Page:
An exhibition at The Renaissance Society, Chicago, shows the artist's investigation into the ways labour and debt operate in Miami's Liberty City.
It is difficult to determine exactly where the artistic process of Shadi Habib Allah ends and the lives of his subjects begin. The Miami and New York-based, Palestinian-born artist often implicates himself in his works, which result from intensive, embedded research in the cultural contexts and socioeconomic power structures they investigate. In Put to Rights, films, sculptures and an installation document makeshift systems of exchange for goods and services, highlighting the ways labour and debt operate on a local level, particularly in underprivileged communities.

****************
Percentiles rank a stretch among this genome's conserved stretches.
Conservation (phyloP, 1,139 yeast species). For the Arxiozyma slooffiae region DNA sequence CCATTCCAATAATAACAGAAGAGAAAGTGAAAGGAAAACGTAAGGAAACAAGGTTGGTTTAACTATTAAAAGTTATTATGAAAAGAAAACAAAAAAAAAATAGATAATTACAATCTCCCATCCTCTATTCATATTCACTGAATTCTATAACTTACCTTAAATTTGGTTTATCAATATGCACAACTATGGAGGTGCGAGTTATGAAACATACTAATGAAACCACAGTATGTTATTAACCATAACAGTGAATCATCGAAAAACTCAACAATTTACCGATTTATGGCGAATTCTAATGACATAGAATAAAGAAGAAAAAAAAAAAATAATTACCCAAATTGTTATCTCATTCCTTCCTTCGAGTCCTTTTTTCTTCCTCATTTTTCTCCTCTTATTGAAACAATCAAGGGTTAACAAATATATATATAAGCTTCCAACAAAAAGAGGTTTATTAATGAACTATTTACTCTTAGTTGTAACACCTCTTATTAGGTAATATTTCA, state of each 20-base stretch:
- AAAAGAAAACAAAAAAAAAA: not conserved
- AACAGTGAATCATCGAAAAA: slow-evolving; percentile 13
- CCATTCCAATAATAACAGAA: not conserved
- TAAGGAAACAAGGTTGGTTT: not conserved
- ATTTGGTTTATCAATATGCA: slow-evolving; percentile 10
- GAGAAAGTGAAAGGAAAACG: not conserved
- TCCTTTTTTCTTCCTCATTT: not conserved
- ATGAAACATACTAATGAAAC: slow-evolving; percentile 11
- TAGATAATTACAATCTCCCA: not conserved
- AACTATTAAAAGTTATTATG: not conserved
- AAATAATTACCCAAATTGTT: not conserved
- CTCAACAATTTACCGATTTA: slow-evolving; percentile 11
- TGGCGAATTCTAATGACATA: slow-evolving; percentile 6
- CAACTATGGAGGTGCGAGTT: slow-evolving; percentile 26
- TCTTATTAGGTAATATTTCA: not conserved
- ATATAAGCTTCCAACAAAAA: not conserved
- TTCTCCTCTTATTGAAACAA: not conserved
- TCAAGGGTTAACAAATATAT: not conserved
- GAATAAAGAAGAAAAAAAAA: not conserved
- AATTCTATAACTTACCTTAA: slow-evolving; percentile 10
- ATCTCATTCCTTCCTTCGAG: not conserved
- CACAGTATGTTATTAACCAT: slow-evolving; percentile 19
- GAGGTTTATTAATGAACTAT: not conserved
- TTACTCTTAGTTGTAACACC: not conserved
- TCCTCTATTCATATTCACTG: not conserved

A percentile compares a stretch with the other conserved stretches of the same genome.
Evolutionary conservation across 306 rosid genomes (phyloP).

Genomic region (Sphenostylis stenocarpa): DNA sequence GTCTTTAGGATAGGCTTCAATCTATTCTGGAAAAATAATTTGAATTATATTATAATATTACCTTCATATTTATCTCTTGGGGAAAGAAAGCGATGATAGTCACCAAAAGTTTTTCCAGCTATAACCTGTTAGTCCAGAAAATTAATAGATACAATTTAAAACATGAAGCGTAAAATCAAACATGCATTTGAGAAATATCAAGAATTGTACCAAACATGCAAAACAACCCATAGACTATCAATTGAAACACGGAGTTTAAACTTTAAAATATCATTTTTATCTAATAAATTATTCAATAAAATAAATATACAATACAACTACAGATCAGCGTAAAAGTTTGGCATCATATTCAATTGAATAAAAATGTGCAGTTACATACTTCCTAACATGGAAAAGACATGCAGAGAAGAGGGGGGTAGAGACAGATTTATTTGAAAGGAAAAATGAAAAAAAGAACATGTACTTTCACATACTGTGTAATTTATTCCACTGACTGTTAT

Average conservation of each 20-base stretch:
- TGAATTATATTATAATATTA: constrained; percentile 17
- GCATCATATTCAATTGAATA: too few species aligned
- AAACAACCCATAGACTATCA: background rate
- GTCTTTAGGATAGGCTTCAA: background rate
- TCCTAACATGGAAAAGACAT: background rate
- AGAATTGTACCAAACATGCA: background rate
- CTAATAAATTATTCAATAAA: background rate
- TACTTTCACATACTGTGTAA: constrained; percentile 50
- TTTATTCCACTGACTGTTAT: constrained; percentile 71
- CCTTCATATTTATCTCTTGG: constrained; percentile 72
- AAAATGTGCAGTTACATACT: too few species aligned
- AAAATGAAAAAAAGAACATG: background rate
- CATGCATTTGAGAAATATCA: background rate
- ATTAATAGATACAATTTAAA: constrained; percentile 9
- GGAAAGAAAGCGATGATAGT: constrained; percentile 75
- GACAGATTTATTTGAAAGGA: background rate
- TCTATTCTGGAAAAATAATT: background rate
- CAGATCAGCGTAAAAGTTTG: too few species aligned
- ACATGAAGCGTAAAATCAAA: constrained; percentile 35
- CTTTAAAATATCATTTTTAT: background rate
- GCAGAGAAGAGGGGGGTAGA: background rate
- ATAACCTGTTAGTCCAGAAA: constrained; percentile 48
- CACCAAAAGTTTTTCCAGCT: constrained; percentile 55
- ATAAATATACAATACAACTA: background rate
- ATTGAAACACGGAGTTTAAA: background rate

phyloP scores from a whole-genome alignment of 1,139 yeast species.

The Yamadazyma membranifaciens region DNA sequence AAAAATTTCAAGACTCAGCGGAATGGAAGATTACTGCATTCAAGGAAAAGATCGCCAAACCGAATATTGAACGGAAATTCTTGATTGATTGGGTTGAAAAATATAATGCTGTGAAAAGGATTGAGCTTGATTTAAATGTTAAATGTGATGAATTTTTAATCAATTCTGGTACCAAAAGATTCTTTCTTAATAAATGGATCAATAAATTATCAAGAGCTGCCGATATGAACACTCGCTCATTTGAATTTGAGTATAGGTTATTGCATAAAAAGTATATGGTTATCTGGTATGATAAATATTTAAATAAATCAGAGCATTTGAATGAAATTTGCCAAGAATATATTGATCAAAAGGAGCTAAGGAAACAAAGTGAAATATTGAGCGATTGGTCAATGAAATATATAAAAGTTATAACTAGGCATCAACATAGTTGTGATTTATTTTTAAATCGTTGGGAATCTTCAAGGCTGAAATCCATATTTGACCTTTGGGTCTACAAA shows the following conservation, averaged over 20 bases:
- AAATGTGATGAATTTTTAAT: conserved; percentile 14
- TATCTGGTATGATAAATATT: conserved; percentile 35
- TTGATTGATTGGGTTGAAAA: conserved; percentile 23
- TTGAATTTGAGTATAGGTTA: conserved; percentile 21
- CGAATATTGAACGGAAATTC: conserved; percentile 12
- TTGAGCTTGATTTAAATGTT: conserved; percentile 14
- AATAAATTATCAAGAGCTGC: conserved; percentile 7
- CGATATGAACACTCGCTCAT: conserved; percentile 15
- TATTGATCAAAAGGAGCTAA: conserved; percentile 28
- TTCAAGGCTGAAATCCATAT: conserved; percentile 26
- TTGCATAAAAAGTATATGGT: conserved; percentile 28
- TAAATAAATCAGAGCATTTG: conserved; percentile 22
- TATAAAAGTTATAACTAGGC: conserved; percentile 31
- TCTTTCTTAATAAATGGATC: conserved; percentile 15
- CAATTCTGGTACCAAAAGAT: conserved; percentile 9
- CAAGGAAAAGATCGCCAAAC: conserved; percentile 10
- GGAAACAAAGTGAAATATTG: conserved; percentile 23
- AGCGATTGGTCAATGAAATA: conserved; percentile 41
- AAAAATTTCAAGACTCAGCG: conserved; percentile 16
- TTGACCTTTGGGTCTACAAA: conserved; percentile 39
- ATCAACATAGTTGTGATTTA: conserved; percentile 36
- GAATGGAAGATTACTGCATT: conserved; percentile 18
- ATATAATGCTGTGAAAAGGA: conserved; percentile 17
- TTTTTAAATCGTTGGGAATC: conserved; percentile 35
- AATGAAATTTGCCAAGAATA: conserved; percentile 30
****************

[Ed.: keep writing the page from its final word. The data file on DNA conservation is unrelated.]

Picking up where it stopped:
In the dimly lit, vaulted gallery of the Renaissance Society, Habib Allah showcases a selection of works from the last eight years alongside two new works made in 2018. These latest works further his engagement with the subcultures and alternative economies of Liberty City, Miami, an area marked by historical racial disenfranchisement. 70 Days Behind Inventory (2018), the show’s central installation, employs material sourced directly from one of the Liberty City convenience stores that operate as sites for cash exchange in the absence of local banks. Vinyl floor tiles from this bodega have been installed on the floor in the middle of the gallery. Scuffed and stained from use, the tiles are notched where shelving units once stood, an eerie evocation of absent bodies.